Another of the world's smallest countries, Nauru has an area of 8.1 mi²/20 km², populated by some 12,780 residents. Nauru's natural ecosystem and landscape were subjected to significant degradation by unsustainable phosphate mining practices. Although phosphate is no longer mined on the island, one of many net-zero nations in Oceania, unemployment is now a major concern. Despite these challenges, Nauru has committed itself to reducing its carbon footprint and is one of the lowest emitters of CO₂ in the world.
Another Pacific Island nation on the verge of achieving net-zero emissions, Tonga's economy is centered around three main industries: agriculture, fishing, and tourism, and the government is taking steps to make all three more sustainable.
In 2019, the Pacific Island country Tuvalu achieved net-zero CO₂ emissions. Like other island nations (such as Niue), Tuvalu is in the process of switching from imported fossil fuels to wind and solar power for electricity generation. Tuvalu is an Upper-Middle Income country whose economy is still developing, which increases its potential to permanently achieve net-zero emissions levels. Unpredictable, rising water tides inspired the concern to improve air quality here.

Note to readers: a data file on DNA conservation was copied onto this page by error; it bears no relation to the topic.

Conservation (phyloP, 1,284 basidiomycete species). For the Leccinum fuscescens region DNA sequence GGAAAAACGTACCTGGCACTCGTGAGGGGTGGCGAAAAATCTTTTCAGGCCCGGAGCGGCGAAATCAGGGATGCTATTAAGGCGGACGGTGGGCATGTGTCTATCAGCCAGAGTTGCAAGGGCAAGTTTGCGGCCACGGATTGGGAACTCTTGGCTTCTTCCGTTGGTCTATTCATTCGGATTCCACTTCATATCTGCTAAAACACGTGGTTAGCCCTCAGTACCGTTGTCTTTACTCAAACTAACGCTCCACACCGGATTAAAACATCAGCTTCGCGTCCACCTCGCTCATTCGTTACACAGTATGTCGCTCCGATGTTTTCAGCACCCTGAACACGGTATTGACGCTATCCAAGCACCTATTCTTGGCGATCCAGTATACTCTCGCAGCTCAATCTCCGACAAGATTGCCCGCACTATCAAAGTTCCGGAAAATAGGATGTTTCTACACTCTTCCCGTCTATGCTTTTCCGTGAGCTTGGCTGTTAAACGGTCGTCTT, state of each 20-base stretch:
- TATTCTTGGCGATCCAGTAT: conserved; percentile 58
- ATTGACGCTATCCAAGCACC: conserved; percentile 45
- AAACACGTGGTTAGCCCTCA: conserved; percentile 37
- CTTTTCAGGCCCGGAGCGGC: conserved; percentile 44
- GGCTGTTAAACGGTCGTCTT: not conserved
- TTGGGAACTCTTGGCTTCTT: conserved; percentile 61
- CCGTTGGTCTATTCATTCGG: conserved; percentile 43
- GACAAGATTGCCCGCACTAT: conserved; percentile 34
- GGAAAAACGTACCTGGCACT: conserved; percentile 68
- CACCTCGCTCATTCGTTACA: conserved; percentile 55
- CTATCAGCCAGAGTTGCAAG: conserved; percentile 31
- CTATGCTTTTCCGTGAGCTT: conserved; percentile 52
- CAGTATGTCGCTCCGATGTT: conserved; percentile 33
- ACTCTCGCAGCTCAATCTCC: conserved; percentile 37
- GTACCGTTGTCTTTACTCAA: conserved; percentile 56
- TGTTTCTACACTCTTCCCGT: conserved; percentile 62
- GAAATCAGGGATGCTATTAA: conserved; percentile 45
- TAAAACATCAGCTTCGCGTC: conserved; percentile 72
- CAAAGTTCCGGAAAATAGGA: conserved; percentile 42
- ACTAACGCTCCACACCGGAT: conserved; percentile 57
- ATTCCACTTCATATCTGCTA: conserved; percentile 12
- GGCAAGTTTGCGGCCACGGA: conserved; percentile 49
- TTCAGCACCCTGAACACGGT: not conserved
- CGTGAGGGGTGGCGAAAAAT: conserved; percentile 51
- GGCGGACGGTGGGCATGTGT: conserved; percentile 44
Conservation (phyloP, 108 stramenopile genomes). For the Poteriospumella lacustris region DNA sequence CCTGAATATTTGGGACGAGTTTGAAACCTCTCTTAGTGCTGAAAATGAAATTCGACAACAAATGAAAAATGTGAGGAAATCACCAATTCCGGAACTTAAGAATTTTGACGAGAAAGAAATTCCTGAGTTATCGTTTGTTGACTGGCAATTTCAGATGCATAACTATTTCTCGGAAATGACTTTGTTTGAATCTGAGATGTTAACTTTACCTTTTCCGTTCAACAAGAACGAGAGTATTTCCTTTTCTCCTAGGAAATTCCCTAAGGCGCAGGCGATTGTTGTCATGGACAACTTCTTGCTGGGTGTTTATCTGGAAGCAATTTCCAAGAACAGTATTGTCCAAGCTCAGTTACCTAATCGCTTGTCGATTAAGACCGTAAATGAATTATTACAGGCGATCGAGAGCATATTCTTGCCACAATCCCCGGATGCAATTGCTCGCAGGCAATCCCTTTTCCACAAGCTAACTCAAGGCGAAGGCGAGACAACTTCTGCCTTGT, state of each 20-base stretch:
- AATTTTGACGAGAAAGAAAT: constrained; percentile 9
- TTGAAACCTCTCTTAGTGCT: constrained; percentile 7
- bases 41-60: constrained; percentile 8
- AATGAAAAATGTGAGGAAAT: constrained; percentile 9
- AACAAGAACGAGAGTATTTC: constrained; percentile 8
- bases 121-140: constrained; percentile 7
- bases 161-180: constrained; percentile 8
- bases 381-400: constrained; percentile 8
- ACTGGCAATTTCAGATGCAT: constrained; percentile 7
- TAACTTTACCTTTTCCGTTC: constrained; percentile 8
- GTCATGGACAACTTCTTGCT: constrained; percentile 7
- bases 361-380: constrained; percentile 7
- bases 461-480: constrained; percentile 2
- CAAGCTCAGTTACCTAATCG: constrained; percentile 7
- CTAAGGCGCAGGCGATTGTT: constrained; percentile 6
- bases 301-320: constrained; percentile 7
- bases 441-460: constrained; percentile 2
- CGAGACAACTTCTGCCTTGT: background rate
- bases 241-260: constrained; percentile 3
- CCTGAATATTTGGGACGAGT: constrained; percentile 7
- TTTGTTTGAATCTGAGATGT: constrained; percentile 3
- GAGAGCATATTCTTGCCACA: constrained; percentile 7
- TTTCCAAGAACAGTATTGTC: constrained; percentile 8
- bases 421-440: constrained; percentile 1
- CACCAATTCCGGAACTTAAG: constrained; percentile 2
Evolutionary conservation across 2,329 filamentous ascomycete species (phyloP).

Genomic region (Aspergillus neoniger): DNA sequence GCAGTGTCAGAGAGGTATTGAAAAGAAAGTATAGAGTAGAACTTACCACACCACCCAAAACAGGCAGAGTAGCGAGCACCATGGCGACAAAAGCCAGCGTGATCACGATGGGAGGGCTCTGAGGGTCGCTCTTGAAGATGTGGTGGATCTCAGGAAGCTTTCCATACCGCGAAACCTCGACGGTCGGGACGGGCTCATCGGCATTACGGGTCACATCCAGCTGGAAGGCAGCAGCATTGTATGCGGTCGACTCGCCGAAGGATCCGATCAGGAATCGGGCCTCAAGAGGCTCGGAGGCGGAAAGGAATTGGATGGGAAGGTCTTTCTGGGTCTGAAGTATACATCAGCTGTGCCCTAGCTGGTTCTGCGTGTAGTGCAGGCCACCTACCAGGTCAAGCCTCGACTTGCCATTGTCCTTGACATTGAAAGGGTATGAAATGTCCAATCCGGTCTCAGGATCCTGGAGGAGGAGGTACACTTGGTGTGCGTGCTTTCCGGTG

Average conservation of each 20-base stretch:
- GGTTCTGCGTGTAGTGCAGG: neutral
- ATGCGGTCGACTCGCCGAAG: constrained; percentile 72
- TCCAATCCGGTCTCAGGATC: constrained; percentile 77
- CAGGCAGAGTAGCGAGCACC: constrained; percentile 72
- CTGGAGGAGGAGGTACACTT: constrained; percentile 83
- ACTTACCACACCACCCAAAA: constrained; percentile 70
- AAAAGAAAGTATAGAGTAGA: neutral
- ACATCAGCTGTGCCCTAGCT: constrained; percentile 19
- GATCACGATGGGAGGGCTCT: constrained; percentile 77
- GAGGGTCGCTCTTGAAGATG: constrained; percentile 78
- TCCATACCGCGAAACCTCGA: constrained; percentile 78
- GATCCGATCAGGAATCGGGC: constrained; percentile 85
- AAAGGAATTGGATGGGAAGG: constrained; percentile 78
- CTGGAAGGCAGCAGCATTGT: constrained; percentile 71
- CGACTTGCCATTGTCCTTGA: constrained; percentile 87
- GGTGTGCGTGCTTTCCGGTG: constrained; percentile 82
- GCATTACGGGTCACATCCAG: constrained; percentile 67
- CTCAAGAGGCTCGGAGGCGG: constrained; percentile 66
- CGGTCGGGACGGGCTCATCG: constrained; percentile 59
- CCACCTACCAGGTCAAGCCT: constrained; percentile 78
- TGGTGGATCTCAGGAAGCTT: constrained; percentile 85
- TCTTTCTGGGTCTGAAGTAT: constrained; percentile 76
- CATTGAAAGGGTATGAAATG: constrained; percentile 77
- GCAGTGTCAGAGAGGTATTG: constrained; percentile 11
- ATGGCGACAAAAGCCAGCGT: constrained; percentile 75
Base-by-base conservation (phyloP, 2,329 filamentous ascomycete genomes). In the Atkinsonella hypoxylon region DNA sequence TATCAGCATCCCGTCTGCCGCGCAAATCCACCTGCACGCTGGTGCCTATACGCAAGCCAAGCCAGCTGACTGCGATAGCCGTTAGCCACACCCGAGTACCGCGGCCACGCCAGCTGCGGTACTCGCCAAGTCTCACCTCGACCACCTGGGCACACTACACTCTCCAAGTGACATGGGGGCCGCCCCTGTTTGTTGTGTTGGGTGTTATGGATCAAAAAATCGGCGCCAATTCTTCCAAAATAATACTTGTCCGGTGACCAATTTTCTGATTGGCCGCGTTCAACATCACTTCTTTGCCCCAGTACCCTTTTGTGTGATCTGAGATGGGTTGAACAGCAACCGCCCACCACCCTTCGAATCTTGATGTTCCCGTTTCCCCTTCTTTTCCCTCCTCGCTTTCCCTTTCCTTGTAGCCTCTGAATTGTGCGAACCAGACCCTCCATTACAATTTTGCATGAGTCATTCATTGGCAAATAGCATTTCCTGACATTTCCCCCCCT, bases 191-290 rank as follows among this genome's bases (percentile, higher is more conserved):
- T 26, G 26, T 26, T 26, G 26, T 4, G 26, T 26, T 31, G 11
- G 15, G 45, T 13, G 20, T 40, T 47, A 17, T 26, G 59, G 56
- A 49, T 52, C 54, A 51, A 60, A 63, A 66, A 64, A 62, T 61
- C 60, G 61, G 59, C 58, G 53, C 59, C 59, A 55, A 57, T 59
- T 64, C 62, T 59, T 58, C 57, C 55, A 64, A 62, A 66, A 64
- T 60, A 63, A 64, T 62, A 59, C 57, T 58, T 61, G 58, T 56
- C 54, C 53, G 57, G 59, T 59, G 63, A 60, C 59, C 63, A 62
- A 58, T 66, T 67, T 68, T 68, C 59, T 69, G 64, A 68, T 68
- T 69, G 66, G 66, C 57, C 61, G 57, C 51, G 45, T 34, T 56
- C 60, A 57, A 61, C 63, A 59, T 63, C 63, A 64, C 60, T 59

This sub-tropical United Kingdom territory lowered its net CO₂ emissions to zero in 2019. Saint Helena has an area of 47.0 square miles (121.8 square kilometers) and a population of approximately 4,439 people. Much of the island's landscape is rugged and mountainous, with occasional plains and forests. Pillars of Saint Helena's economy include agriculture—especially flax, coffee, tuna and other fish, vegetables, and timber—as well as a growing tourism industry.
A French territory located in the remote Pacific, the Wallis and Futuna islands achieved net-zero emissions in 2019. Wallis and Futuna's economy is highly self-contained and focused heavily upon agriculture (coconuts, yams, taro, bananas, livestock, and fishing). Exports of any kind are rare. The islands' geography is volcanic and mountains, with rare patches of arable land. While the islands' ecosystem once included significant forest regions, those forests have largely been razed for fuel wood. As such, only patches of forest remain and erosion has become a significant concern.
Bhutan, Panama, and Suriname are all carbon-negative countries. There are also five countries that are carbon-neutral.